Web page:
Make a list of changes that will reduce the need for training. Take screenshots and scribble on them. Write the help blurbs that are missing. Point out where there are too many steps.
"They won't change it" doesn't mean "requires training"
If the software is hard to use and the developers have rejected your requested changes, that still doesn't mean that formal training is your only hope. How about some job aids?
4. Try some job aids
A job aid is a reference that gives you just enough information. It can be a piece of paper, a page on the intranet, a short how-to video, a help screen, or anything else.
We can use Moore's Machete of Awkward Oversimplification to divide software job aids into two groups.
Type 1: Task-based job aids
These are handy guides that quickly tell you how to complete job tasks using the software. Some examples:
- A short article in a knowledgebase shows you how to record a partial refund in the accounting software.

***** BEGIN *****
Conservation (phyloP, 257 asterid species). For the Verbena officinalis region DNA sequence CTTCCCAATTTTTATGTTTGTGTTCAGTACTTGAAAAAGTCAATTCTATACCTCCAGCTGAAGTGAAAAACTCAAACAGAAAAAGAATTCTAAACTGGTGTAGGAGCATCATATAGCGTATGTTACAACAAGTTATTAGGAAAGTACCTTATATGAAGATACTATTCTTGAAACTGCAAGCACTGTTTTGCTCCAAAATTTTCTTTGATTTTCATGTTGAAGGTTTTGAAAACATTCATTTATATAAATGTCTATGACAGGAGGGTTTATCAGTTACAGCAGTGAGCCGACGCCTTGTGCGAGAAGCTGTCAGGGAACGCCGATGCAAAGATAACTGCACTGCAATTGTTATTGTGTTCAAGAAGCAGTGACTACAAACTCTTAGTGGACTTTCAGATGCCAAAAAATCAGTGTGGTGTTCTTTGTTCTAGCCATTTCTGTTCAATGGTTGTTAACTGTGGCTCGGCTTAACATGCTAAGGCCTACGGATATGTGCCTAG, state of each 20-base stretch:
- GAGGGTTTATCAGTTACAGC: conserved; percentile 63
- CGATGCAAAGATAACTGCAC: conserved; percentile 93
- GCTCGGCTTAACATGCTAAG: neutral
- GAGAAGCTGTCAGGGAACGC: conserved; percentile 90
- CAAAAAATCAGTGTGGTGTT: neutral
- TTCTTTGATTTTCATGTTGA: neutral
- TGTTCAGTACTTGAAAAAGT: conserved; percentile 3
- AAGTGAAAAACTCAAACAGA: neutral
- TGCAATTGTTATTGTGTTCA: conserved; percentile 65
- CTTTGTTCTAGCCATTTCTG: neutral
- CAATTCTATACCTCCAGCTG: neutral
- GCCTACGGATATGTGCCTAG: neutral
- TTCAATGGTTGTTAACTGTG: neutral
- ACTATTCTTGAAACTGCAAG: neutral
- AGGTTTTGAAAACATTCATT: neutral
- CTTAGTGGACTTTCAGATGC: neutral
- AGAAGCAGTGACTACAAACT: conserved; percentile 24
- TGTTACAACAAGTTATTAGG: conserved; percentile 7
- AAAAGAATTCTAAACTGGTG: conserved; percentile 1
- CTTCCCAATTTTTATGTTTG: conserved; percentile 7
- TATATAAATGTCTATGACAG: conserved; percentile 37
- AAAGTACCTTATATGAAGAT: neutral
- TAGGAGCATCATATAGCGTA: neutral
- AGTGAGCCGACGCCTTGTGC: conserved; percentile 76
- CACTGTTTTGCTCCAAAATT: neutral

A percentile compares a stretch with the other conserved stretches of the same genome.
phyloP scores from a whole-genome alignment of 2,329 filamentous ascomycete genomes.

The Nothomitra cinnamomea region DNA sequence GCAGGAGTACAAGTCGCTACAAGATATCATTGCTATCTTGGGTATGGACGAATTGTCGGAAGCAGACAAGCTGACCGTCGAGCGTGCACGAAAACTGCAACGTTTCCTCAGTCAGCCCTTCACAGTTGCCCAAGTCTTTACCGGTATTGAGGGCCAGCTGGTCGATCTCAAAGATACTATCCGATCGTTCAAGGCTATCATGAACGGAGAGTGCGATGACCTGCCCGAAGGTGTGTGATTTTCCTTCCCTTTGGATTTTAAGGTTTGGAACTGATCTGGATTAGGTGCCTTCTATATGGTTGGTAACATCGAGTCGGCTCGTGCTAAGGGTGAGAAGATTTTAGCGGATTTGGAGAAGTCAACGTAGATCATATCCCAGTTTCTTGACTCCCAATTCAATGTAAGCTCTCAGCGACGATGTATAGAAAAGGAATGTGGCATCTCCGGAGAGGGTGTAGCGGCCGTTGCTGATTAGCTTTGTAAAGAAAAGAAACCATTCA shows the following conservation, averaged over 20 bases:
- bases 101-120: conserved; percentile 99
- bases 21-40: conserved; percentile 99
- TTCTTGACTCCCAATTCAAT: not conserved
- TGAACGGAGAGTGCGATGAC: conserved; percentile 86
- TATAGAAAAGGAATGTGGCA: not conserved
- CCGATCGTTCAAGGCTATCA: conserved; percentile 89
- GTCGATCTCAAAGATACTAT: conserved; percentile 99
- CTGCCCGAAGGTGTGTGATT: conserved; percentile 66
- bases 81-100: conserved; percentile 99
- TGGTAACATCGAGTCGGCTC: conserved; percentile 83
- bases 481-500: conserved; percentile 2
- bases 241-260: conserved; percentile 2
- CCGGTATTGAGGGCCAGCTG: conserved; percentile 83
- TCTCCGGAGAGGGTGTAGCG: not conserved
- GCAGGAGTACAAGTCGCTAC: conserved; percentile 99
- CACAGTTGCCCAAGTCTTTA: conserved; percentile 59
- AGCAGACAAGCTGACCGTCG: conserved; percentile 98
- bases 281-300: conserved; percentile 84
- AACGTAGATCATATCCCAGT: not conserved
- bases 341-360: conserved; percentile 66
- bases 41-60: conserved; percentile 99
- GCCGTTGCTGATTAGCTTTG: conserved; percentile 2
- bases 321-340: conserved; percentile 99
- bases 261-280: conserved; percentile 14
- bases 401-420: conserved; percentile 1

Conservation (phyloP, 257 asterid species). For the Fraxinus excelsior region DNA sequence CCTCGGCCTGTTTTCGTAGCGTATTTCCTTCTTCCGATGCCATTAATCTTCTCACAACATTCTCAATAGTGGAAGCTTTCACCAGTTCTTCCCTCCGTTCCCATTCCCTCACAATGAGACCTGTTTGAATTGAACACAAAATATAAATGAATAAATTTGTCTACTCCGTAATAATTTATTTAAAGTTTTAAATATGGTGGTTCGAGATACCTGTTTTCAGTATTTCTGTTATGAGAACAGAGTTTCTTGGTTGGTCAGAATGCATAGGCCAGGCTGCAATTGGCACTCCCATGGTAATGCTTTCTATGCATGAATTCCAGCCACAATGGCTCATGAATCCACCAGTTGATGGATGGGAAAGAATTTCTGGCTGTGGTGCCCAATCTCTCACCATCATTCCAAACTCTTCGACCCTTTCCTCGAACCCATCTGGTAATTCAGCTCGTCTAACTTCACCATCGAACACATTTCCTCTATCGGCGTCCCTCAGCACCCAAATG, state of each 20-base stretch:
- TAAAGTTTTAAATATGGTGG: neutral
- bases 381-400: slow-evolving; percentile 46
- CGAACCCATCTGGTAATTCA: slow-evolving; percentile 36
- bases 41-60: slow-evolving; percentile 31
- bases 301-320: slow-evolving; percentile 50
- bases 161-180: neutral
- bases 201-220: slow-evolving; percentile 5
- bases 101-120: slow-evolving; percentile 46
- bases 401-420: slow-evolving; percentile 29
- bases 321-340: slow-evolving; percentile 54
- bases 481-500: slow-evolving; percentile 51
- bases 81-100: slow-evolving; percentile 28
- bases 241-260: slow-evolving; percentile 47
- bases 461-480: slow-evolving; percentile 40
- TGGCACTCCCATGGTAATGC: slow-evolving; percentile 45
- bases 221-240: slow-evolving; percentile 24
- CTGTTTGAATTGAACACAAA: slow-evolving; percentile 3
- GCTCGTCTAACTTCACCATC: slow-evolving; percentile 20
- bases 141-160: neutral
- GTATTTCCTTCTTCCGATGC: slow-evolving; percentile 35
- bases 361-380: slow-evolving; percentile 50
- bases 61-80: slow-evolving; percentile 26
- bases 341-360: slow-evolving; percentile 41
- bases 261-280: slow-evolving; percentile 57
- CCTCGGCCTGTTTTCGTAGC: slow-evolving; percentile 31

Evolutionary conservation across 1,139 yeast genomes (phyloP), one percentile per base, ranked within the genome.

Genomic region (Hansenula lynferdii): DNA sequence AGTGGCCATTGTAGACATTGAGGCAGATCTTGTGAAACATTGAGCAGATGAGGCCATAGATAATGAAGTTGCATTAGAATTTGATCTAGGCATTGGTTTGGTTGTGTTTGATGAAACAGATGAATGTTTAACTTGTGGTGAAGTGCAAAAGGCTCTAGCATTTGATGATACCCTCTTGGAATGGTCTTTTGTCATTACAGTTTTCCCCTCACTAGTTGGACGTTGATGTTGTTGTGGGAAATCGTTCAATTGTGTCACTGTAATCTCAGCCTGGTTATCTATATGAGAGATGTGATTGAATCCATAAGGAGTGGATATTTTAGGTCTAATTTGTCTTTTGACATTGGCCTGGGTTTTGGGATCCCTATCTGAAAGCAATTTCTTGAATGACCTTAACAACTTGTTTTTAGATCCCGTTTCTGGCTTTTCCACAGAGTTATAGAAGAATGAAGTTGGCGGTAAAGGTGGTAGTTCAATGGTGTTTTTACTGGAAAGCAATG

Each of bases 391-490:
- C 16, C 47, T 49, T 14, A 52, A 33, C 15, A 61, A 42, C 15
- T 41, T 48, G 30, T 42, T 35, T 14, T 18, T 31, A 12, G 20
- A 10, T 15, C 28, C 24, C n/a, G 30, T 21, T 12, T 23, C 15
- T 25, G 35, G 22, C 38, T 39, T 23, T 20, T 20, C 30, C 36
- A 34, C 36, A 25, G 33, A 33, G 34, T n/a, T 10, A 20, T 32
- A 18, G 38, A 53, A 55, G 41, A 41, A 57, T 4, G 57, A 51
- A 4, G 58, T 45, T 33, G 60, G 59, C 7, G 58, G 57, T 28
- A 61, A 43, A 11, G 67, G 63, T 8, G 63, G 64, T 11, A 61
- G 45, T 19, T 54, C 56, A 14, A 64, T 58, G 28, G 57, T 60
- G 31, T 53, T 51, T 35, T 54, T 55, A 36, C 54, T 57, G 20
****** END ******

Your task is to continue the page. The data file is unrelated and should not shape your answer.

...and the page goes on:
- A quick video shows you how to create a template for your marketing emails.
- The built-in help system highlights the commands you need to use to escalate a customer complaint in the CRM.
- An extensive, structured document helps you install WordPress, as deconstructed by Dave Ferguson in his handy site about job aids.
These are all aids that help you complete tasks. They aren't the painfully ubiquitous tour of the menus or alphabetical list of all commands.
Type 2: Code and command references
If users need to type in codes or non-intuitive commands, group the most common ones in a quick reference. As above, try to group the commands by what they achieve. Don't just list them alphabetically. Some examples:
- A cheat sheet for Excel, organized by task
- Gmail shortcuts organized by task (see the tables)